Saiyyidah Zaidi is the Amazon number one international bestseller of the book, Results: The Art and Science of Getting it Done. She’s a certified business coach, a certified high-performance coach, faculty member, and tutor. She has a Master’s in Applied Positive Psychology and Construction Economics and Management.
Saiyyidah was the first of the first 10 female fellows of the Association Project Management. She is currently finishing her Ph.D. in the Intersection of Identity and Intersectionality. She has lived around the world and currently resides in North London. She started her first business early on in life, with a lemonade stall at the age of eight. Her purpose is to help individuals pause, reflect, make progress, and live purposefully wherever they are in their journey.
What you’ll learn about in this episode:
- Why it’s important that others correctly pronounce your name
- How project management helps with belonging and understanding
- Why you should shift your focus to the well-being of other individuals
- What it means to create psychological safety in a space
- Why the words diversity, equity, and inclusion no longer serve us
- Why it is beneficial to go into spaces where you’re different
- Website: https://www.saiyyidah.com/
- Facebook: https://www.facebook.com/saiyyidahzaidi
- LinkedIn: https://uk.linkedin.com/in/saiyyidah
- Twitter: https://twitter.com/saiyyidahzaidi
- Saiyyidah’s Book: Results: The Art and Science of Getting it Do
Saiyyidah Zaidi is an author, coach, and conversation architect at the Centre for Belonging and Understanding. Her professional journey has had multiple twists and turns including careers in architecture and project management helping to build the skills necessary for her purpose. In this episode of the Intentional Greatness® podcast, Saiyyidah explains how being different serves us and the importance of showing up in spaces where you initially feel you don’t belong.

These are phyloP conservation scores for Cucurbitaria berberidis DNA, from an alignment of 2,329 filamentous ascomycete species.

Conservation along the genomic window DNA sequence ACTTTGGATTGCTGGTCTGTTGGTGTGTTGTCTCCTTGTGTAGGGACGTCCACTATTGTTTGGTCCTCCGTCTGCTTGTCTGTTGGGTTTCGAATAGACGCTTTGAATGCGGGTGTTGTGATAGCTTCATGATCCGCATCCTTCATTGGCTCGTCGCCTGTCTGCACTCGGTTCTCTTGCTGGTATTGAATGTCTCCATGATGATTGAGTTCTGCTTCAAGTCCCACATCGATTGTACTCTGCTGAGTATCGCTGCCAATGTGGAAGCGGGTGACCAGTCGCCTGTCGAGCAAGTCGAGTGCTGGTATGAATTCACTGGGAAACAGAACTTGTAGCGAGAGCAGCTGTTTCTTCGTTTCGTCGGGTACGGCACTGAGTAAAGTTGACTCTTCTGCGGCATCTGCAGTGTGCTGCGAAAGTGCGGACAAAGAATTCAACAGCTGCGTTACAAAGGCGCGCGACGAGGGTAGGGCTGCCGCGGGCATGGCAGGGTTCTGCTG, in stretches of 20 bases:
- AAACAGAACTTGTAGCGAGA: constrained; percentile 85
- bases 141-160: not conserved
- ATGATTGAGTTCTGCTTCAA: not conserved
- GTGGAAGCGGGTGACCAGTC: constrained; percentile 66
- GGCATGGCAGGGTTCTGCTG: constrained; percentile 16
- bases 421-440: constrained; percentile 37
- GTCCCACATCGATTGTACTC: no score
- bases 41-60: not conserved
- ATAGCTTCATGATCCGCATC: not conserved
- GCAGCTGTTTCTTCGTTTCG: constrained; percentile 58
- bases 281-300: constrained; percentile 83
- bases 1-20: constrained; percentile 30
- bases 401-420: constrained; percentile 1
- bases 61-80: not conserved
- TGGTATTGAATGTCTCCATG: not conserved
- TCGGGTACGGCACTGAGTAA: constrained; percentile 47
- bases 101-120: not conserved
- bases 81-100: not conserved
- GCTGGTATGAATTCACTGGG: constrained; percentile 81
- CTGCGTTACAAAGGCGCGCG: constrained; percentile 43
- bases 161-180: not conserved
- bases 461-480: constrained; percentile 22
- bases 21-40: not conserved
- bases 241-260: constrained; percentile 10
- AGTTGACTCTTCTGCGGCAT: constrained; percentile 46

Saiyyidah spent seven years studying architecture, and at the end of those years decided to no longer practice. While she could have been stubborn or not given herself the grace to change course, she realized that she probably would not have enjoyed her life. You must allow yourself to lean in and ask, where is this landscape taking me? There is peace in surrendering to what’s coming to you and allowing it to happen. Whatever leads you to that place is not a waste of time.
Saiyyidah says that your words create worlds. If someone says “I love you” or “I hate you” those words mean something, not only in your head but your heart. Words have a DNA, specifically, the word diversity derives from the word divorce. It’s difficult to create a world of inclusion when the etymology of it is related to divorce or separation. In our conversation, Saiyyidah discusses how to use our conversations to bring us together.
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